A well established concept in the Network Attached Storage (NAS) market is Software Defined Storage (SDS). SDS is tailor-made for NAS, as a file system is, after all, a software construct and it should run on any hardware. While SDS is a natural fit in NAS, the hardware still matters, and it is necessary to optimize the software for the capabilities of that hardware, in order to obtain optimal results.
Why Hardware Matters
The first reason that hardware matters is more pragmatic than anything else. For most businesses, their product is not IT; IT is an enabler for their product. While these organizations may have IT staff, they do not want to nor have the time to do some of the more mundane IT tasks. For storage hardware that means ensuring all hardware and the drivers/firmware for the hardware are up to date and thoroughly tested and compatible with each other.
The second reason that hardware matters is more practical than anything else is. Software needs an engine. The engine should be designed with different enterprise workloads in mind to strike the perfect balance of performance, storage capacity, and price in one unified storage solution. That engine is CPU power/technology as well as storage type, capacity, and performance. The organization can use NAS for multiple use cases, ranging from hosting VMware virtual machines to being a backup target. An organization will often buy a NAS system from different vendors based on the use case. SDS on NAS allows the vendor to have greater hardware flexibility but continue to use the same software. The customer may purchase several hardware platforms for the different use cases but can manage it all from a common software platform.
Introducing the iXsystems TrueNAS M-Series
iXsystems is the primary developer of the open source project FreeNAS, but enterprises require more robust features, enterprise support, and prefer turnkey appliances. TrueNAS is iXsystems’ answer to that demand. The company has thousands of customers using the product for a variety of use cases, including as a unified (SAN/NAS) storage platform, as a backup storage target and as an object storage solution. It is built on the OpenZFS file system, which provides self-healing, ransomware protection as well as snapshot, replication, and encryption features.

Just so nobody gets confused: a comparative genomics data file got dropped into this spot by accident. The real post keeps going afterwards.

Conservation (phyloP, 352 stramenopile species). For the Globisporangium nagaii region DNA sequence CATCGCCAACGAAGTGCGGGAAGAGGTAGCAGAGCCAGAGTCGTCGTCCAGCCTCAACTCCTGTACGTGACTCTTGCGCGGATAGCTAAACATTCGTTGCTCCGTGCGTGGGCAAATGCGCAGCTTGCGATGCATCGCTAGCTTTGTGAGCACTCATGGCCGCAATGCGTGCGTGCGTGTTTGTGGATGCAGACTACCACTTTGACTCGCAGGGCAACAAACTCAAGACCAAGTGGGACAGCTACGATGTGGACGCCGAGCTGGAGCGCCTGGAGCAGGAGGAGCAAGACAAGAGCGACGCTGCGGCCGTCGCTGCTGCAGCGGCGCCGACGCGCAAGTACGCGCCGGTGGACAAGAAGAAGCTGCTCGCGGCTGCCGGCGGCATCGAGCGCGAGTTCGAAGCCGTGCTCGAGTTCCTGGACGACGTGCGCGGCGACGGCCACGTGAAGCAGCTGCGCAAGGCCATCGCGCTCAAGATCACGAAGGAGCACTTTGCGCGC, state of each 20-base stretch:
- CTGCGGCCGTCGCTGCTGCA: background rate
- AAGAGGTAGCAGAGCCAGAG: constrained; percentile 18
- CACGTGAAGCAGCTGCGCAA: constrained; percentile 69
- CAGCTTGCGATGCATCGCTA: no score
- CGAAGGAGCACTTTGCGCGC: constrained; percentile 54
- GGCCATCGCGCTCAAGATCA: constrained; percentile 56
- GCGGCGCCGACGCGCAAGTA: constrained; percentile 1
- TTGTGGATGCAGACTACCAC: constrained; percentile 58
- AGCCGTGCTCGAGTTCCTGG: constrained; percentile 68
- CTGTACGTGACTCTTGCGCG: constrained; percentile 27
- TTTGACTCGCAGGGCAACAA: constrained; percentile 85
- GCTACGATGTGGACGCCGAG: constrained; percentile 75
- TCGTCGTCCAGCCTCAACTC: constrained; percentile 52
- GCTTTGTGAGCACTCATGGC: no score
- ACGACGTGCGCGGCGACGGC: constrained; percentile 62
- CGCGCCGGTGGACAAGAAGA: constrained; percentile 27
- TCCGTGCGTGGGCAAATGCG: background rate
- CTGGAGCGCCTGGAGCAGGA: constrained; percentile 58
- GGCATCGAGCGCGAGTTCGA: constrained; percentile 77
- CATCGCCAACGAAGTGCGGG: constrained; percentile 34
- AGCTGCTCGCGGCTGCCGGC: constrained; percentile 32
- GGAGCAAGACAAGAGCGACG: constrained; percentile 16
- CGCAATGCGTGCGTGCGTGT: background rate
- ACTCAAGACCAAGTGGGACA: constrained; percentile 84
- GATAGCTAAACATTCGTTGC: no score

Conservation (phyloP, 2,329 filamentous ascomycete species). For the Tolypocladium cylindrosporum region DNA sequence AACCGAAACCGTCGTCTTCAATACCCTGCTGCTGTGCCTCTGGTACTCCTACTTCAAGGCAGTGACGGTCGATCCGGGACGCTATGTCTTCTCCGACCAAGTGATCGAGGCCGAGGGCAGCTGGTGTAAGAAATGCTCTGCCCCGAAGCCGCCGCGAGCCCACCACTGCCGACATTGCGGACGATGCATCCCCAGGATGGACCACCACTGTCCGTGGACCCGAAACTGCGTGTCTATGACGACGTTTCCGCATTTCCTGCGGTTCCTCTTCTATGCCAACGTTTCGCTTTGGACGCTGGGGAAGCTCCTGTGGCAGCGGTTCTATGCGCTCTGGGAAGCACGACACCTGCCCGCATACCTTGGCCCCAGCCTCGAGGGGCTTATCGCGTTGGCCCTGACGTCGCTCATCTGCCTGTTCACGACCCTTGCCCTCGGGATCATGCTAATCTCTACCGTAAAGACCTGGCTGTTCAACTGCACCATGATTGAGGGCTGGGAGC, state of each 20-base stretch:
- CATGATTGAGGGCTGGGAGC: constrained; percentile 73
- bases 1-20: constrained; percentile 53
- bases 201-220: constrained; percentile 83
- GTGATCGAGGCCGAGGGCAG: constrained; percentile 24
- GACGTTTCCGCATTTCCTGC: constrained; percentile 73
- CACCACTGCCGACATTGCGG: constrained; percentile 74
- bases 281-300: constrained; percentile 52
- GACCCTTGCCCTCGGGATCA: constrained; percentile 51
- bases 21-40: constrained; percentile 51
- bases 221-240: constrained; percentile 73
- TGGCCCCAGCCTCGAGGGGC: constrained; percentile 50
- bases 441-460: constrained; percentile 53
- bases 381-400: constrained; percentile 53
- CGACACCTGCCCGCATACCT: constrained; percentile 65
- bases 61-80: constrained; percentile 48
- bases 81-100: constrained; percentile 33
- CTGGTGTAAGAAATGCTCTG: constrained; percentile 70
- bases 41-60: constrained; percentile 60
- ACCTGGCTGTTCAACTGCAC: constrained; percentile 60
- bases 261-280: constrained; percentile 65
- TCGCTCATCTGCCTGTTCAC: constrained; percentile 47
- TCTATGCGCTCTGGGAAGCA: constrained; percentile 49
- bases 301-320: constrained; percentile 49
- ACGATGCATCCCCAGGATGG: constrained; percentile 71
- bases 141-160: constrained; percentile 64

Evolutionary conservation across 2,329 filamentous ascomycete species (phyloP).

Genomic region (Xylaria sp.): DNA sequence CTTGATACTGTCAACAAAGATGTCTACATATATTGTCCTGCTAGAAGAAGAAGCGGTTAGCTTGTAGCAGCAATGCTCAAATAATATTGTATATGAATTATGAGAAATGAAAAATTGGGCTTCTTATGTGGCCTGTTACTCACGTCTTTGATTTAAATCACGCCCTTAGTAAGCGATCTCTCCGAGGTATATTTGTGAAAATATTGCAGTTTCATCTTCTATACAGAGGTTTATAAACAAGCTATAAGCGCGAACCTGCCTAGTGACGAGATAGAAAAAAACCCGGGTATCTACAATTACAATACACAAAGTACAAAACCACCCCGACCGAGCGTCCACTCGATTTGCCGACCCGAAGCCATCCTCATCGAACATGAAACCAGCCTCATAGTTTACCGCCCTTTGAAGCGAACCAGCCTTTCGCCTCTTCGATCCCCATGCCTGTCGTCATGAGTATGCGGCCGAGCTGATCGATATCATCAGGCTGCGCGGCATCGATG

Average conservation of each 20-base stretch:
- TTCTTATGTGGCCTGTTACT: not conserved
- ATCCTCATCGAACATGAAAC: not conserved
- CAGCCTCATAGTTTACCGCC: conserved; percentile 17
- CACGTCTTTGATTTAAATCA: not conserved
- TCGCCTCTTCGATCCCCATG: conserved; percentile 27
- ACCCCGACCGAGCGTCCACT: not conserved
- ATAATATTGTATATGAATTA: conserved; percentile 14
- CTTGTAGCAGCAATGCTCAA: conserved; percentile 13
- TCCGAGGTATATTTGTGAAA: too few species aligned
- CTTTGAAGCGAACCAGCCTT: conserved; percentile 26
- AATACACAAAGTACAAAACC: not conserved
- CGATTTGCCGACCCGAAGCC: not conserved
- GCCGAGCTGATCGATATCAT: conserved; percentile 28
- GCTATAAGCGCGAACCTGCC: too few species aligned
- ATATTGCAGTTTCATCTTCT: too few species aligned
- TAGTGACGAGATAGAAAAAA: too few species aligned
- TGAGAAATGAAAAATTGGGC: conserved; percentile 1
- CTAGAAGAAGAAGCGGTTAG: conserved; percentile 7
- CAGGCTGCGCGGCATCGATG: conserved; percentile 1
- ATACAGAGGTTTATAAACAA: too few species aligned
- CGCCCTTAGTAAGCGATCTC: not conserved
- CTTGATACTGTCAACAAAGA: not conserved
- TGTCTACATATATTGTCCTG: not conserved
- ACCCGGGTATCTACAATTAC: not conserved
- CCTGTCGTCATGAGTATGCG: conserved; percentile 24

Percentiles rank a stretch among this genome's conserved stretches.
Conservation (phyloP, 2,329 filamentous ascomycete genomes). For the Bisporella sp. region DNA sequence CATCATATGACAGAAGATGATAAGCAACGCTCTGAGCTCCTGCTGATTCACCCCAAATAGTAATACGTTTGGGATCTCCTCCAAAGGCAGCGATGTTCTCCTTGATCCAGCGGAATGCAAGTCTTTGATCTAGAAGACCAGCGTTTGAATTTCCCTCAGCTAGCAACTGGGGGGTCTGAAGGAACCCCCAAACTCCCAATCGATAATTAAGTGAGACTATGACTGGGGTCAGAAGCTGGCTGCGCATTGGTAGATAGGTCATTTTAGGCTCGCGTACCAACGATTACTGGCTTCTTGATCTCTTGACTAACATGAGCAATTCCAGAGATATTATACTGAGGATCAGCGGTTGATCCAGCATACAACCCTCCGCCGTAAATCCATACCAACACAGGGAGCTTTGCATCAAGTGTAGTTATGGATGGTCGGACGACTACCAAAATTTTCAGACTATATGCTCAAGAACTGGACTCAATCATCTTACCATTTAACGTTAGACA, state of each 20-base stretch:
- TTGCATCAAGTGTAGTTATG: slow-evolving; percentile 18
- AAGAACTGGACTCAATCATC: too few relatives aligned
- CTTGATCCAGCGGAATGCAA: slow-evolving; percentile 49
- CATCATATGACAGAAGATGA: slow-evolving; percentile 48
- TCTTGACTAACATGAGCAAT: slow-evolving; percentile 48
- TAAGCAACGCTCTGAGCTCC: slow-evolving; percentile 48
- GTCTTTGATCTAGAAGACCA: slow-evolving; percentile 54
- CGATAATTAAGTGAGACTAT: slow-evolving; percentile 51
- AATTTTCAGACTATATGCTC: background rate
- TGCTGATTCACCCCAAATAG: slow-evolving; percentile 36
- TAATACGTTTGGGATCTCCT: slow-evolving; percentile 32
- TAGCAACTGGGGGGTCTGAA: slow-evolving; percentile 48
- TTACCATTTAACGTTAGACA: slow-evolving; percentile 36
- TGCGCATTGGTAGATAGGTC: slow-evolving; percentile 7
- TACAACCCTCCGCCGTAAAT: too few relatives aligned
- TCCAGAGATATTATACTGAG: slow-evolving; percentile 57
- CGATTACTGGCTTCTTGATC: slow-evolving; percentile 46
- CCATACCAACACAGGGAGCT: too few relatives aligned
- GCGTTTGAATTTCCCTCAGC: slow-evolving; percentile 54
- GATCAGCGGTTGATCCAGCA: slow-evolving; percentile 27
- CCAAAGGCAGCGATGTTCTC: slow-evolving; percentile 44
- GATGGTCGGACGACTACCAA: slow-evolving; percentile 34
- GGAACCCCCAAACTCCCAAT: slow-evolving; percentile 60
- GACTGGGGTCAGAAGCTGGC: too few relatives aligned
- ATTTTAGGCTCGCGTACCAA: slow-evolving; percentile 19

The TrueNAS M-Series is built around Intel Xeon Scalable Family Processors to improve performance. It leverages a 12GB/sec SAS fabric, for drive interconnect, which reduces latency. It supports dual ported NVMe SSD and NVDIMM technologies to support data availability in case of a fail-over or maintenance event and to meet the most IOPS demanding workloads. Each TrueNAS M-Series unit includes dual active 10GbE storage connectivity and supports up to 25, 40, 50 and 100Gb/s Ethernet and 32Gb fibre channel networking.
The M-Series today consists of two models; the M40 and the M50. Both systems are 4U form factor. The M40 supports 23 drives and can expand with (2) 60 drive expansion shelves. The M50 can expand with up to (12) 60 drive expansion shelves. In a capacity-focused configuration, the M40 can deliver 2PB and the M50 can provide over 10 PB of raw capacity.
Beyond expansion capability, the fundamental difference between the units is their cache. The M40 uses dual-ported 12Gbps SAS SSDs for the read cache and NVDIMM for the write cache. The M50 uses dual ported NVMe for its read cache and NVDIMMs for the write cache. As a true enterprise storage platform, the TrueNAS M50 supports very demanding performance workloads with up to four active 100GbE ports, 3TB of RAM, 32GB of NVDIMM write cache and up to 15TB of NVMe flash read cache. Both systems have an active-standby controller architecture, which provides both redundancy and a guarantee of consistent performance in the failed state as well as support of ALUA for iSCSI and Fibre Channel protocols.
NAS is the storage workhorse of the data center. They are easy to set up, easy to connect and are flexible in most use cases. SDS on NAS increases that flexibility. However, NAS flexibility eventually leads to a challenge; they can’t scale to meet the demands of the data center. Some vendors have tried to resolve this challenge by creating scale-out NAS infrastructures but the problem is that these designs add complexity while limiting hardware and workload flexibility. iXsystems’ approach is to create a scale-up architecture with more raw capacity than most data centers will need and with a complimentary feature set that will ensure consistent performance as the organization leverages the NAS for more use cases.